thank you so much for reading... sorry for the long-winded questions.
i would appreciate any straightforward advice anyone can provide.
have a look at this thread .... there is an explanation of the process & a discussion

http://www.expatforum.com/expats/spain-expat-forum-expats-living-spain/96925-non-eu-nationals-becoming-residents-spain.html

it's doable without a lawyer once you & your OH are here in Spain

your wife as a British citizen has the right to live & work here & by extension, as spouse, so do you - though you have to 'apply' for it

the only problem might be actually getting work.....
 

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Discussion Starter · #5 ·
yeah... i know it'll be hard. i'm a qualified and experienced english teacher, so i'm hoping i can ride that out...
thanks so much for the link. there's a lot of info out there to sift through. this makes it a bit easier.
:)
 

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yeah... i know it'll be hard. i'm a qualified and experienced english teacher, so i'm hoping i can ride that out...
thanks so much for the link. there's a lot of info out there to sift through. this makes it a bit easier.
:)
is that tefl or qualified teacher?

if the former............. it's hard to make a living wage outside of the big cities like Madrid

if the latter - have a look at the useful links sticky on the education post - there are links to associations of British & American Schools in Spain - you never know - someone might be looking for teachers for the next school year in September (or even sooner)
 

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Discussion Starter · #7 ·
is that tefl or qualified teacher?

if the former............. it's hard to make a living wage outside of the big cities like Madrid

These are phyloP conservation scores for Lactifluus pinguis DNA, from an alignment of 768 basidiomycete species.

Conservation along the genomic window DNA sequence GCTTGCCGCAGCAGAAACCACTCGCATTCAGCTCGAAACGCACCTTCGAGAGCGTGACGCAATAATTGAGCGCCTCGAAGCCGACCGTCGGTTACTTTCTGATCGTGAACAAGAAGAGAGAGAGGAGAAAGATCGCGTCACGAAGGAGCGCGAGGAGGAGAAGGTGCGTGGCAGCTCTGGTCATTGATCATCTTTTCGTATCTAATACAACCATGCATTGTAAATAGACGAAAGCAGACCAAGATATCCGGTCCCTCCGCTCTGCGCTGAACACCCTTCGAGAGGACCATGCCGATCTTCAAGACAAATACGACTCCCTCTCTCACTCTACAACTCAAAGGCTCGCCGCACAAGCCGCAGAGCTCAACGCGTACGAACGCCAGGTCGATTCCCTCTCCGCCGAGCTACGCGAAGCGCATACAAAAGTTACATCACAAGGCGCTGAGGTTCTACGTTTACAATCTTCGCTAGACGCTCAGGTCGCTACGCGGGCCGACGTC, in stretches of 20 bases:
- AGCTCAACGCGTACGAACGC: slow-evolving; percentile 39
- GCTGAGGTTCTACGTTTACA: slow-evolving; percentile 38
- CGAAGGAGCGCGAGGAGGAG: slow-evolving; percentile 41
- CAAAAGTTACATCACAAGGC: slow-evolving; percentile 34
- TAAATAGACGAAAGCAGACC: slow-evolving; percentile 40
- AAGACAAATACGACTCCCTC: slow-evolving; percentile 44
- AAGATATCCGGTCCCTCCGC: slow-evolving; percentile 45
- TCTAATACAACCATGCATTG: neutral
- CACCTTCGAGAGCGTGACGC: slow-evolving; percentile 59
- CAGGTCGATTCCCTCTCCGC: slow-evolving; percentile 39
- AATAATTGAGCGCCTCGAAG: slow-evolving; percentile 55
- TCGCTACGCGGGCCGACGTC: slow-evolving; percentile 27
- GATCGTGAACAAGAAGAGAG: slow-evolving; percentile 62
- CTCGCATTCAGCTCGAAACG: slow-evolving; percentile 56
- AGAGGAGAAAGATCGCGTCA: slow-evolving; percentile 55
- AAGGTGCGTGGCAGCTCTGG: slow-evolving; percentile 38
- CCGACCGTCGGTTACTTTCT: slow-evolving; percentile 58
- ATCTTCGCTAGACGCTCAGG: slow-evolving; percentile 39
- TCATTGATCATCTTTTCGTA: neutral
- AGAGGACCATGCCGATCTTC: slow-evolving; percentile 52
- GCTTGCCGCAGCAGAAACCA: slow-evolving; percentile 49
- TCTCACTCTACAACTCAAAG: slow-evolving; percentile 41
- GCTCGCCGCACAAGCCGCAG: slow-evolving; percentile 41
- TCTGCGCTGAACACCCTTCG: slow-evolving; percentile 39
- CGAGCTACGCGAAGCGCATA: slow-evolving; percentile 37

if the latter - have a look at the useful links sticky on the education post - there are links to associations of British & American Schools in Spain - you never know - someone might be looking for teachers for the next school year in September (or even sooner)
i have an EFL teaching license and master's degree from virginia, usa. i'll be doing research on both schools and adult ed once i figure out how to work.. thanks for the heads up! :)
 

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is that tefl or qualified teacher?

if the former............. it's hard to make a living wage outside of the big cities like Madrid

if the latter - have a look at the useful links sticky on the education post - there are links to associations of British & American Schools in Spain - you never know - someone might be looking for teachers for the next school year in September (or even sooner)
This is good advice; please take it!:)
 

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Discussion Starter · #9 ·
update. spanish residency for UK and USA married couple

hi everybody! as always, thanks for your help. my wife and i are still struggling to get our residency in granada, spain... it's not a happy story at the moment... but it's also not over.
here's just a quick update as to what we've had to do (and are still trying to do) to get residency:

first thing, my wife had to get residency. i'm not an EU citizen, but she is, so we figured it would be easy enough.
for this, we needed empadronamiento from the ayuntamiento. (basically a document stating that we are living in the city) to get this, we needed to live in a flat that was recorded. ours wasnt. a bit of a nightmare to get it. several trips to the ayuntamiento.